Hello, Chip Coffey. I hope you don’t mind my addressing you directly, since you are now apparently a reader of our webpage. And I hope you don’t mind if I am the first JREF staff member to publicly congratulate you for winning a Pigasus Award last week. Congrats, you old devil. You’ve earned it.
Of course, I would think so, since I’m the one that nominated you. I’m also the one that wrote the scathing editorial about your vicious, exploitive show — the one that sent you into spasms of frenzied Tweeting when you finally laid eyes on the thing last Friday. That’s right, Chip — it wasn’t James Randi. It was I. But how did you respond? By accusing Randi and the JREF of gay-bashing. Here’s your Tweet:
Summary: James Randi poses as Adam Jersin with a gypsy fortune teller. At the beginning of the video Randi enters the room and while walking to his seat he fakes some lower back pain. Once he sits down the reader asks him to shuffle the cards. Randi does so but in a fumbling manner. Once the reading begins the reader mentions a woman that Randi is involved with and then another woman in his future. Randi does a great job of leading the reader by feeding her questions that she may then elaborate on, trying to make them fit with the reading.
Friends, this is a personal appeal to all of you. I’ll ask you to attend to this matter of great importance, please. Our UK friend Simon Singh has been an outstanding and very active critic of pseudoscience for years now. What follows here will explain the situation fully, but I urge you to respond to his request for action, a simple request that will only take a few minutes of your time, but which could result in a major change in UK law that will benefit us – as skeptics – and can have far-reaching results on an international scale. This is the business of the JREF, to improve the reach and importance of science, a factor that Simon has brought to the attention of the world by his heroic action.
Please add your name to the roster of dedicated persons in this battle, by reading Simon’s account and following his request for participation.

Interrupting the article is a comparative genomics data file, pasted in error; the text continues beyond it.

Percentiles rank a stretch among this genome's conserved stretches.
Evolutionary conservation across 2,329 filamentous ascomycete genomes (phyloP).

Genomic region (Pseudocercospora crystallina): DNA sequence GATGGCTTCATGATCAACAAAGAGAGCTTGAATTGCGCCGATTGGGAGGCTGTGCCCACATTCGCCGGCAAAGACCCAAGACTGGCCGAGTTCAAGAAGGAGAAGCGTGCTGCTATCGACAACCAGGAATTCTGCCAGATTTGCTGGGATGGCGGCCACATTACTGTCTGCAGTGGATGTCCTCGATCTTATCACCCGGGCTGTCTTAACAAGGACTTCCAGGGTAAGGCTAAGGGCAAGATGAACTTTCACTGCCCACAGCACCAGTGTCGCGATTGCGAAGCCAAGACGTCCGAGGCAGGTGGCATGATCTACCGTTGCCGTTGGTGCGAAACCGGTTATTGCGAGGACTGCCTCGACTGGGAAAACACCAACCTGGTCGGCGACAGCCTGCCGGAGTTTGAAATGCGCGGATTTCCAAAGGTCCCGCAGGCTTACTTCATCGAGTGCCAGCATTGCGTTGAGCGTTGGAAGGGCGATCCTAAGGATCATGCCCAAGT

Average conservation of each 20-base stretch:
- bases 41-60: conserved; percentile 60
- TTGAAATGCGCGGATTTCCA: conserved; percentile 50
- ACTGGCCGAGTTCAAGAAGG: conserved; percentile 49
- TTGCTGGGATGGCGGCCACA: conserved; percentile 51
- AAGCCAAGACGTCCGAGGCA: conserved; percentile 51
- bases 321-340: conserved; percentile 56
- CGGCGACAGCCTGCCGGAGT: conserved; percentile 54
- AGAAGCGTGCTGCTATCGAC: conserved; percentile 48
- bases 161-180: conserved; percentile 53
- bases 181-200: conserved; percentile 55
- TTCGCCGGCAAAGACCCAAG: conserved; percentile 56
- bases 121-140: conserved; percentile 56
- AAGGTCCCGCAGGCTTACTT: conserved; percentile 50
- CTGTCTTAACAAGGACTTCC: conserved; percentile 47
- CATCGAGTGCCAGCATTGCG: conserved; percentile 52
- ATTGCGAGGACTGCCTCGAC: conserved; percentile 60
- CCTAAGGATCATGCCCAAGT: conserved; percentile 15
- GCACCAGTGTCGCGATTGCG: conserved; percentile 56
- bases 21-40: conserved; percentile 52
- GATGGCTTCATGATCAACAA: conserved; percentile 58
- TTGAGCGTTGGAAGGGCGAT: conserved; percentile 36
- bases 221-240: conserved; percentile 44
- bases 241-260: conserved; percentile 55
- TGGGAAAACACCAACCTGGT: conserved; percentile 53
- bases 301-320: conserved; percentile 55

Just a quick note. At this moment — 11:12 p.m., Eastern Standard Time, April 6th, 2010 — you have less than two weeks to nab tickets to the North Eastern Conference on Science and Skepticism. (That’s NECSS, by the way — pronounced “Nexus.”) James Randi will be there, and our own D.J. Grothe will deliver the keynote address. Other notables scheduled to appear include George Hrab, Rebecca Waston, Steve Mirsky, David Gorski, Val Jones, Kimball Atwood, Julia Galef, and the whole cast of Skeptic’s Guide To The Universe. The incomparable Jamy Ian Swiss will emcee. The whole dealio goes down in Manhattan on April 17th, and you can find more info at NECSScon.org.
Last week marked a milestone for those of us engaged in online skeptical outreach. Skepticality, the show that started all of our skeptical podcasting fun, turned five. In a world before Facebook, Twitter, and the big network of local Skeptics in the Pub, for many of us Derek and Swoopy were the only skeptics' community we had, in our ear week after week. Thank you for the steady stream of critical thinking, you two!
When I proposed that D.J. and I begin a podcast back in the fall of 2005, it was because I was inspired by Derek and Swoopy and how great Skepticality was. We were employed at the Center for Inquiry at the time, and not everyone there at first understood the promise of podcasting for skeptical outreach, even if they eventually came around because of our success with Point of Inquiry (D.J. and I ended up doing over 200 episodes of that show with over 6 million downloads during our tenure. Since then I've left CFI to pursue my legal education, and D.J. moved on to head up the JREF).
I first met Derek and Swoopy back in January of 2006 at a podcasting conference I attended with D.J., and have enjoyed their warmth and friendship since. This was right after Derek's stroke, but I was still impressed with how they brought podcasting to the skeptical world and skepticism to the podcasting world.